Asked whether the trend observed gives reason to the Bloc Québécois who maintains that this bill is not the way to go, since it gives the choice of using one of the two Canadian official languages rather than imposing French, the Minister did not respond.
Employees are going to have the choice of working in French [in Quebec] and also, let's not forget, in [other] regions with a strong Francophone presence […]. We want to make sure that employees will have that right and for me it's one of the priorities, she simply affirmed.
Questioned about data relating to the National Capital Region – which may suggest similar statistics on language of work in the public service – Treasury Board President Mona Fortier pleaded that Bill C-13 will give the federal government more means to reverse the trend.
We know that the Treasury Board will have new responsibilities as a central agency. We will be able to take more positive measures to encourage, but also strengthen the use of French for civil servants, she said when she left the House of Commons after question period.
As for whether the government plans to add bilingualism requirements for senior management positions, Ms. Fortier argued that this is something that really needs to be taken. to do, but before we get there, we really need to pass […] Bill C-13.
She accused, in the same breath, the Conservatives and the Bloc from filibustering to prevent the passage of the legislative piece.
In an e-mailed statement, Official Opposition Critic for Official Languages, Joël Godin, countered that the Liberals refuse to fix the many flaws in their Bill C-13 that Bill C-13 does. they want to see it adopted as is at full speed without any real desire to protect French.
Many files having a linguistic impact on the language of work are ignored or poorly managed by the Liberals federal […] Their interest is partisan and their lack of will is flagrant, decided the Conservative MP.
Leader of the Bloc Québécois, Yves-François Blanchet
Le leader bloquiste , Yves-François Blanchet, reiterated in a press scrum his demand that the Quebec Charter of the French language apply to businesses under federal jurisdiction.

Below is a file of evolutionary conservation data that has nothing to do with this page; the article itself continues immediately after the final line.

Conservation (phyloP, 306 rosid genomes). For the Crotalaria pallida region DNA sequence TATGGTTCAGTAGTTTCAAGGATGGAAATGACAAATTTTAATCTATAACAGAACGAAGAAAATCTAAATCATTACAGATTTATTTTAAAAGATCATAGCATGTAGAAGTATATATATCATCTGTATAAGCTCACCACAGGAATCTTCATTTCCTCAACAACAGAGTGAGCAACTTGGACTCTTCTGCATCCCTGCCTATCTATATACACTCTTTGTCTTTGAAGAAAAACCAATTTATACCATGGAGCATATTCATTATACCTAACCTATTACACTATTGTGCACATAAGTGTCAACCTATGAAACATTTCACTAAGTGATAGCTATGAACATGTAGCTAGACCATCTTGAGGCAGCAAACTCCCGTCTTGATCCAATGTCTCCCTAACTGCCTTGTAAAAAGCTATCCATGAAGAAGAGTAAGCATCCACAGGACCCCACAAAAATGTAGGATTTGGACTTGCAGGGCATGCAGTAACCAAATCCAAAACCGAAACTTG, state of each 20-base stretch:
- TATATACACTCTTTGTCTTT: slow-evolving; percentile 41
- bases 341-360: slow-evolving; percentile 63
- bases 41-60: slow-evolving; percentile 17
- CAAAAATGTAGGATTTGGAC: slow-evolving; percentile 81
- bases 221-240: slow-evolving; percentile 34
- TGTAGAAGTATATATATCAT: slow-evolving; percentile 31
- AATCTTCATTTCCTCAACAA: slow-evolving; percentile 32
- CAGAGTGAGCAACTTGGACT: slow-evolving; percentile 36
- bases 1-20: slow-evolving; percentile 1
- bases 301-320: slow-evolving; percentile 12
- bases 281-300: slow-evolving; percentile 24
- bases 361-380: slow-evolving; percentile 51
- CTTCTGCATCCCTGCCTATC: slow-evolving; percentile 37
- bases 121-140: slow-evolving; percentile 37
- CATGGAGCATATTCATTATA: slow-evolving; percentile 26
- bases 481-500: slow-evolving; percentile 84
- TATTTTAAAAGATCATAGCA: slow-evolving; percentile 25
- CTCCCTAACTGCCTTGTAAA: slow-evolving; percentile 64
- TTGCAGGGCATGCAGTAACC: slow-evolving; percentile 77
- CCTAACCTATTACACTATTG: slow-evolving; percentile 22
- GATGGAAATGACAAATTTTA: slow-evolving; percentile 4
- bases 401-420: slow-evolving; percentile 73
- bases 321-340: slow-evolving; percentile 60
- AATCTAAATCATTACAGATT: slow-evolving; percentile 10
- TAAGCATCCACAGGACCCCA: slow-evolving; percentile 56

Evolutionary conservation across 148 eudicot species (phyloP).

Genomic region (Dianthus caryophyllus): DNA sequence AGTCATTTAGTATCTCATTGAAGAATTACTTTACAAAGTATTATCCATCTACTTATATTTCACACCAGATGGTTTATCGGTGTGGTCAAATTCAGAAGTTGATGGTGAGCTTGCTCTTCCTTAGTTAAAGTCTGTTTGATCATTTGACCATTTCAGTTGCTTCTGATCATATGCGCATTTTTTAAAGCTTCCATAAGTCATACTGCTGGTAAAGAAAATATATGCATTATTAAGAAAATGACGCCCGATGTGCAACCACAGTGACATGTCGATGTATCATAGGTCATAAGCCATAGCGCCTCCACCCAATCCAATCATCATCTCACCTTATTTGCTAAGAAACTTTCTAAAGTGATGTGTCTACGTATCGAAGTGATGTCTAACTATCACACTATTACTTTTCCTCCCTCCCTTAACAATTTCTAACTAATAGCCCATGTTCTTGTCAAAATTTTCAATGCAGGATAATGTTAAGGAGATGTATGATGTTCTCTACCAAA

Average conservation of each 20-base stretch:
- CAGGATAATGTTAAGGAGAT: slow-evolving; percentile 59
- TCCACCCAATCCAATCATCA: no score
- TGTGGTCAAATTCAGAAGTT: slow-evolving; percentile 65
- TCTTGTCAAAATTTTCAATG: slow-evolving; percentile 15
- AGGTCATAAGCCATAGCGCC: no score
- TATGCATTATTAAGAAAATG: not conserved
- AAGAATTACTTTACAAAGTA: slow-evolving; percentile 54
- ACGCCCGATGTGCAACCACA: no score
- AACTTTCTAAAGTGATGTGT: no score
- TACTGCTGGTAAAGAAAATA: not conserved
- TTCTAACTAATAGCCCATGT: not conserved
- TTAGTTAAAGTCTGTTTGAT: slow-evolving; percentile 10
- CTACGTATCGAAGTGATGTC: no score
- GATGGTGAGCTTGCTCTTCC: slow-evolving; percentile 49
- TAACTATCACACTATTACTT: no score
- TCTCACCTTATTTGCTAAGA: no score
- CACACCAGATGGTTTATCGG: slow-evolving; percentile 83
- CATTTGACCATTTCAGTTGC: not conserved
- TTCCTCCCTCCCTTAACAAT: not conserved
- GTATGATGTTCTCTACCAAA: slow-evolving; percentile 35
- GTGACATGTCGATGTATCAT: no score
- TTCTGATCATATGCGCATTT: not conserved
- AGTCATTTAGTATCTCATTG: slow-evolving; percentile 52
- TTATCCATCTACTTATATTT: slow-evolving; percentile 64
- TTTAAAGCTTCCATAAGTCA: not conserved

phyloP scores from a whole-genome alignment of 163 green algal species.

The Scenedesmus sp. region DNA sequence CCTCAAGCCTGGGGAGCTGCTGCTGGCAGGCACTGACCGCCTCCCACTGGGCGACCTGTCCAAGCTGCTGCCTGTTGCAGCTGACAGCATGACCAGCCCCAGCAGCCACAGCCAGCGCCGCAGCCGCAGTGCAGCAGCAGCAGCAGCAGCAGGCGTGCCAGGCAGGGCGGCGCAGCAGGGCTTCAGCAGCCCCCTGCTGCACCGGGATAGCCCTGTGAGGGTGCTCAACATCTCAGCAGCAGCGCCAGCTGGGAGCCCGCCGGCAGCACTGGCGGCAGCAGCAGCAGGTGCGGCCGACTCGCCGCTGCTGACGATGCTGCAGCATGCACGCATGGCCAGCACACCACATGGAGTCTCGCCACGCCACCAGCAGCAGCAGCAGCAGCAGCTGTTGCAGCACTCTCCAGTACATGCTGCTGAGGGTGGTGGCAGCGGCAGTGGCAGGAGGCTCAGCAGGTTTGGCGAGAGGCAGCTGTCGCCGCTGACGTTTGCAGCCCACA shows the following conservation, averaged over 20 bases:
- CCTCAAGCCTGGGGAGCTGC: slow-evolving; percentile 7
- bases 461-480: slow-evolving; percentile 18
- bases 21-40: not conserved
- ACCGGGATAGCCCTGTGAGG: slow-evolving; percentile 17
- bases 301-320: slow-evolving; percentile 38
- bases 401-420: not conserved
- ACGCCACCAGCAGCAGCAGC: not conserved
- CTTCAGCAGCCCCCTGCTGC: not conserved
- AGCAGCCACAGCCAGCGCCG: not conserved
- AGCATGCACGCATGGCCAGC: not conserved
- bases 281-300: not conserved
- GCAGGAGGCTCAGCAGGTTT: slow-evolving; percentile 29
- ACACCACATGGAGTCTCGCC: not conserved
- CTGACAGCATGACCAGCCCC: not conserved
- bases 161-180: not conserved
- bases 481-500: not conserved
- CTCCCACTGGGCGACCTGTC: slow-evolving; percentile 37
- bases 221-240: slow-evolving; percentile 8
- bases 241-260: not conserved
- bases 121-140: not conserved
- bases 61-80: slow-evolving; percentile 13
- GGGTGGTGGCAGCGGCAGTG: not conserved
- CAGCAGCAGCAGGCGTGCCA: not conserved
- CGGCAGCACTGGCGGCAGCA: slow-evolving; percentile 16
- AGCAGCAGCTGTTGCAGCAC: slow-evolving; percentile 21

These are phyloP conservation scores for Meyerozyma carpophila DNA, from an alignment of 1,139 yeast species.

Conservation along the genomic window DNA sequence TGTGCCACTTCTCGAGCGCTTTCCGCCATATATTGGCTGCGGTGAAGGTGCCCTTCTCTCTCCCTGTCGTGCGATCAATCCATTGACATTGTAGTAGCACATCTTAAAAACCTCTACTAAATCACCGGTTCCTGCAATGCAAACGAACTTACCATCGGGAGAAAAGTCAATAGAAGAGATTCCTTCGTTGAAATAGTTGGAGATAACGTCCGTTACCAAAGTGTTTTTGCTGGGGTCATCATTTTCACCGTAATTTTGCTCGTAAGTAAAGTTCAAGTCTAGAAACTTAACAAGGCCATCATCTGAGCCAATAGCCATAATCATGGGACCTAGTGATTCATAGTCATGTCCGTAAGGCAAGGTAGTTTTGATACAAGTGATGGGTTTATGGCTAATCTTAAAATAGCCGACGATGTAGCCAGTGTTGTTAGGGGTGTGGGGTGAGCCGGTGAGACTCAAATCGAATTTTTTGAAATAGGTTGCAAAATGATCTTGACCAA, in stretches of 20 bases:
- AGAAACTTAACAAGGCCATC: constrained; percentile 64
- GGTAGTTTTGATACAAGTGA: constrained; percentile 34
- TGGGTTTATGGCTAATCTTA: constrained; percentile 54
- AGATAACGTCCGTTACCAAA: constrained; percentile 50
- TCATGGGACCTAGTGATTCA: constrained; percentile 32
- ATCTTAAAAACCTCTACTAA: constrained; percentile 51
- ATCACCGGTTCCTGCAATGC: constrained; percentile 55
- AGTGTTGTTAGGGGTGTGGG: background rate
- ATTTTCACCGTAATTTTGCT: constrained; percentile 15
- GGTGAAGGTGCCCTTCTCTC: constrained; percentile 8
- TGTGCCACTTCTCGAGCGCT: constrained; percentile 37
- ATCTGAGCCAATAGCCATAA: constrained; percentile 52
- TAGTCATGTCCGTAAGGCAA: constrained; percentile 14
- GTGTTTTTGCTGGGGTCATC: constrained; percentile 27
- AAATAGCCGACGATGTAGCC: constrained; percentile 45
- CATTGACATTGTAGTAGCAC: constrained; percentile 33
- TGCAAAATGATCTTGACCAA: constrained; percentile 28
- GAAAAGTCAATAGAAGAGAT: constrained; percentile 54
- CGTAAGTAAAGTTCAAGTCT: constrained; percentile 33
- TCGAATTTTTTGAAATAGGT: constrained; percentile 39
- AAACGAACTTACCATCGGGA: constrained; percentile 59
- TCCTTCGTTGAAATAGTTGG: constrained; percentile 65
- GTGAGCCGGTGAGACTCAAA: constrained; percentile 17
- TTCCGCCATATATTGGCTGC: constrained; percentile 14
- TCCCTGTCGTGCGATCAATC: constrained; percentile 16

“It would be excluding everything that affects Quebec from the Official Languages Act, which would be adopted under pressure or under short-term closure, because Quebec is doing much better. »
— Yves-François Blanchet, Bloc Québécois leader
He also criticized Ottawa for destroying in the House of Commons what Quebec is trying to build in the National Assembly, as much by its message as by its actions.
The leader of the New Democratic Party, Jagmeet Singh, argued, meanwhile, that his political party wants the application of the law at the federal level in Quebec despite having spoken in favor of the Quebec Charter. the French language.
In a scrum before taking part in Question Period, Prime Minister Justin Trudeau sent a signal that his government was staying the course on its Bill C-13.
Prime Minister Justin Trudeau
[He] brings protections for those who want to work in French across the country, not just in Quebec, he argued.
Time is running out if the government is to get its bill passed before the holidays, as the House of Commons timetable calls for a recess on December 16.
If the x27;taking into account all provinces and territories excluding Quebec and New Brunswick, data released Wednesday concludes that 92.6% of workers used only English at work (in 2021) and 98, 7% used it at least on a regular basis.
In New Brunswick, the only bilingual province in Canada, just over 20% of workers spoke mainly in the language of Molière in a professional context and 75.9% mainly in English.
3.9% of respondents used French and English equally in this Atlantic province.
In the Moncton metropolitan area, presented as an important contact region between French- and English-speaking populations in the province, 28% of workers regularly used both official languages.